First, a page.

15 March 2022: Sunak urges firms to stop investing in Russia; health a focus in ONS’ latest cost of living measure; legal action taken against Russia over MH17 shooting.

Chancellor Rishi Sunak is encouraging firms to move away from investing in Russia. He says there is no argument for new investment in the Russian economy from UK firms and welcomes commitments already made by companies and investors to divest away from Russian assets. “I want to make it crystal clear that the government supports further signals of intent,” Sunak said. “We must collectively go further in our mission to inflict maximum economic pain - and to stop further bloodshed.” Businesses are urged to “think very carefully” about any investment that would in any way support Putin’s regime, even if winding down their positions must be a long-term process. 

High demand for sports bras, vegetarian meat alternatives, pet collars and anti-bacterial wipes means they are now being used to calculate the change in the cost of living in the UK. Men's suits, doughnuts and encyclopaedias have been removed from the Office for National Statistics’ list of more than 700 goods. This reveals how homeworking shifted people’s dress, snack and work habits during lockdowns, as well as driving an increase in pet ownership and focus on health, the BBC reported. Coal has also been removed, ahead of the planned domestic coal sales ban for 2023. In total, 19 items were added and 15 removed.

Australia and the Netherlands have launched legal proceedings against Russia over the shooting down of Malaysia Airlines flight MH17. The two countries are seeking compensation and an apology from the Russian Federation through the International Civil Aviation Organization (ICAO). The disaster saw 298 people, including 38 Australians, killed when it was shot down over Ukraine in 2014, the Guardian reported. Russia denied involvement, despite the findings of an international investigation, and unilaterally withdrew from negotiations in October 2020. The new legal action could compel it to take part in negotiations, and even result in penalisation by the ICAO, a United Nations-linked organisation.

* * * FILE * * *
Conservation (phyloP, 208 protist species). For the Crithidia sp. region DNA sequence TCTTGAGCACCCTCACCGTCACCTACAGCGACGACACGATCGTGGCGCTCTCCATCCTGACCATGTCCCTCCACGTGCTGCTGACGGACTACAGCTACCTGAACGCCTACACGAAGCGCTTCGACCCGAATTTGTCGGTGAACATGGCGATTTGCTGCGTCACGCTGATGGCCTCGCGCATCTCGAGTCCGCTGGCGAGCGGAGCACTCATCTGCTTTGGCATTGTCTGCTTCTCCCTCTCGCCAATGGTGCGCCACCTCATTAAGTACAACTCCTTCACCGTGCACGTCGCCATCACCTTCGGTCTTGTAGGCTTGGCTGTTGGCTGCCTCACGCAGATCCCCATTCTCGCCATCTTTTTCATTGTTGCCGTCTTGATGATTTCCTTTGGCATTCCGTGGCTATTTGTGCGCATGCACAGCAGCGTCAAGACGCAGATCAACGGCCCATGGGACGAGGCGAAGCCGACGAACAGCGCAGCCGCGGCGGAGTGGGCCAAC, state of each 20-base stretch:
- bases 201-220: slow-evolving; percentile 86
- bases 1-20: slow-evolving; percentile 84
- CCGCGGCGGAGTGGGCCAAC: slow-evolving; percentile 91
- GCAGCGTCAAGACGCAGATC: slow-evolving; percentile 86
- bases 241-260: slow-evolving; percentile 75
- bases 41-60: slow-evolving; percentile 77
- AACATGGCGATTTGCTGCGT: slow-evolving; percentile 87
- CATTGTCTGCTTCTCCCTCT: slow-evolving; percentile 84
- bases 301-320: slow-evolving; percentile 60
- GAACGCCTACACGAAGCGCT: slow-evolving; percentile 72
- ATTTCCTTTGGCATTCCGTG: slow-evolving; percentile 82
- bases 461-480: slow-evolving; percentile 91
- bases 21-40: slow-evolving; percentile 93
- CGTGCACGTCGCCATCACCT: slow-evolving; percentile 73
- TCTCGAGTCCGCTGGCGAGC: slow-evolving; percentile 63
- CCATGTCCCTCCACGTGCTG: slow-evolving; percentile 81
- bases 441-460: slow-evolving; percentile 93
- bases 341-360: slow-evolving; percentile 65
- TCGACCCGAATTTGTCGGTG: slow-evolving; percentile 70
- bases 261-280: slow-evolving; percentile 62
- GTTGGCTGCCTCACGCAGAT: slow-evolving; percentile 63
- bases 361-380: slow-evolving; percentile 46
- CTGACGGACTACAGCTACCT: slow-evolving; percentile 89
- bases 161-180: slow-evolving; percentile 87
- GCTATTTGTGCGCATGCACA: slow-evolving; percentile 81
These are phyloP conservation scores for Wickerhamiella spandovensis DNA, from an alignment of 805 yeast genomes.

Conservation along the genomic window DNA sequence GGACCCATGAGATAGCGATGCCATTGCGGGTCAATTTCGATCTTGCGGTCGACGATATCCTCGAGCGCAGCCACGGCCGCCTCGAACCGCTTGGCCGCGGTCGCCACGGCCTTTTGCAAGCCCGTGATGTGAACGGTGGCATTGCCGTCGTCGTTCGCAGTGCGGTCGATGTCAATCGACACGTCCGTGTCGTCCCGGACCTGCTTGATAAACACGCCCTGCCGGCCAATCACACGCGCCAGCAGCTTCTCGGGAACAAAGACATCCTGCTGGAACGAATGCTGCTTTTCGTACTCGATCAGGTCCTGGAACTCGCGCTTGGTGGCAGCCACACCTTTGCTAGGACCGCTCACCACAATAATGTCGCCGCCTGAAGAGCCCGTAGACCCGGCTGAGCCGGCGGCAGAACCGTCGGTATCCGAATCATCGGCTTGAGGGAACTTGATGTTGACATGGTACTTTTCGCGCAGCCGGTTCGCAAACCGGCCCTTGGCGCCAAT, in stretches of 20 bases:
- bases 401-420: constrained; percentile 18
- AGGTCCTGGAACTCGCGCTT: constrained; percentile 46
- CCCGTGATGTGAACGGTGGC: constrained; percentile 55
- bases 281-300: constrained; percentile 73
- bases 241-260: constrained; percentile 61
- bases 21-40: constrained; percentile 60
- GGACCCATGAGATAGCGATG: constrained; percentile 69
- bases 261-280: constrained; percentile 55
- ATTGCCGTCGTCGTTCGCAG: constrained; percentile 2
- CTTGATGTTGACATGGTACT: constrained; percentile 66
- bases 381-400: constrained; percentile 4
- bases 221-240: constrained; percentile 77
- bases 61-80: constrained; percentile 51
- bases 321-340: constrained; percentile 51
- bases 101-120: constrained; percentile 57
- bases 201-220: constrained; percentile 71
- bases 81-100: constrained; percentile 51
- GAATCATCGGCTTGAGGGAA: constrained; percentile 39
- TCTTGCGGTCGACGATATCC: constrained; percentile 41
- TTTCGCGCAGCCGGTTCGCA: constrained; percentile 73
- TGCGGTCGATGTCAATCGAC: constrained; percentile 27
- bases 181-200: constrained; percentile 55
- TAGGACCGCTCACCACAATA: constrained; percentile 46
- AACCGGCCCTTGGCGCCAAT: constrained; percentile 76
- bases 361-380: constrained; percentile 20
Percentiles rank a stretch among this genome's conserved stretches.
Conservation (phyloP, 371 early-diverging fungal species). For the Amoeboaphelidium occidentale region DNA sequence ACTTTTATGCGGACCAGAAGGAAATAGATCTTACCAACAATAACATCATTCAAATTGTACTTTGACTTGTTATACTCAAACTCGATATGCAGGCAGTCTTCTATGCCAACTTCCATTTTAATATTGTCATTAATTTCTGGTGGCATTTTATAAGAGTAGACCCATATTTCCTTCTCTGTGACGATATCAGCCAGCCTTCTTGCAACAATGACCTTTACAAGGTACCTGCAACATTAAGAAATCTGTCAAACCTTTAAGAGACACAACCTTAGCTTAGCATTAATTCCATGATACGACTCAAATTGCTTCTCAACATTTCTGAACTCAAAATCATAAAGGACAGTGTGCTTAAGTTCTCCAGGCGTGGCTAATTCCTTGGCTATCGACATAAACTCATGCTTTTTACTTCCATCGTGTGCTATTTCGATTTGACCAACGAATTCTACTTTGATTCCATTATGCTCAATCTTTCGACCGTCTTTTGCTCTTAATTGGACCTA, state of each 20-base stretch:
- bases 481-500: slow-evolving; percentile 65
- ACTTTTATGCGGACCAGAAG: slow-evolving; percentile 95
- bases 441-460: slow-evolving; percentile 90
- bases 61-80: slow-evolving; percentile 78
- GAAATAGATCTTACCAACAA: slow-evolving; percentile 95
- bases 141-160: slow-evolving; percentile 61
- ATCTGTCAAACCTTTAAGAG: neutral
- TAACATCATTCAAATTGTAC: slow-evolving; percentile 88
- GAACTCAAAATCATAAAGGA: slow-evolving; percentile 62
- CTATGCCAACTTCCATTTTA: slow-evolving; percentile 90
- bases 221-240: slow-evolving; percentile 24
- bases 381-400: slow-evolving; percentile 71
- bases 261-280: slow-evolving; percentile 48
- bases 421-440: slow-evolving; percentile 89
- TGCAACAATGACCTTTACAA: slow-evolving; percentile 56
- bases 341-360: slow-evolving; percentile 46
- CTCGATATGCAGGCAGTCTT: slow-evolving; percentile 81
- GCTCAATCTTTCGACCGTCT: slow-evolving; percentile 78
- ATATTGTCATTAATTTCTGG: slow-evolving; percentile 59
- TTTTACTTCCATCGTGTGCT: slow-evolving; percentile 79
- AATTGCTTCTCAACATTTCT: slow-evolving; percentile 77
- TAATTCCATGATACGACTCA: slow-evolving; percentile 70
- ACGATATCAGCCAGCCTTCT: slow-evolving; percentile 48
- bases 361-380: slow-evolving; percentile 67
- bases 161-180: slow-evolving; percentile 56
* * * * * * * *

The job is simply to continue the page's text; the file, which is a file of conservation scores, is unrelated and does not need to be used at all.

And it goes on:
14 March 2022: £84m rail investment for Manchester and the North; Ukraine invasion brings UK economic uncertainty; Heathrow to hire 12,000 staff for summer boom. 

The government has invested £84m to cut delays and improve the reliability of trains in Greater Manchester and North England. Works will deliver trackside upgrades, platform extensions for longer trains and bigger depots across the region. The funding begins a decade’s worth of investment that will transform rail in the North. All of these improvements are in addition to the £96bn Integrated Rail Plan being applied in the area. 

Russia's invasion of Ukraine means significant uncertainty for the UK economy, chancellor Rishi Sunak has warned. This is despite UK growth bouncing back 0.8% in January and the effects of the Omicron variant easing. While consumer-facing services are still 6.8% below pre-pandemic levels, the economy was on course to maintain its return to normal. However, it is under added pressure from the increasing cost of living and energy squeeze. Now, the economic consequences of the Ukraine invasion are pushing both inflation and growth in the wrong direction, and it risks derailing the supply of critical commodities to many sectors, the BBC reported

Heathrow is to hire 12,000 staff to handle an expected summer holiday boom. The UK’s busiest airport expects passenger numbers to hit 85% of pre-pandemic levels. This is despite February’s passenger numbers being only 2.8 million – almost half pre-pandemic levels and 15% below Heathrow’s own forecast. It credited this to recovery being “overshadowed by war and COVID-19 uncertainty” but added the staff were needed as even at just 85% the airport would feel busier due to additional pre-departure checks and re-opened terminals.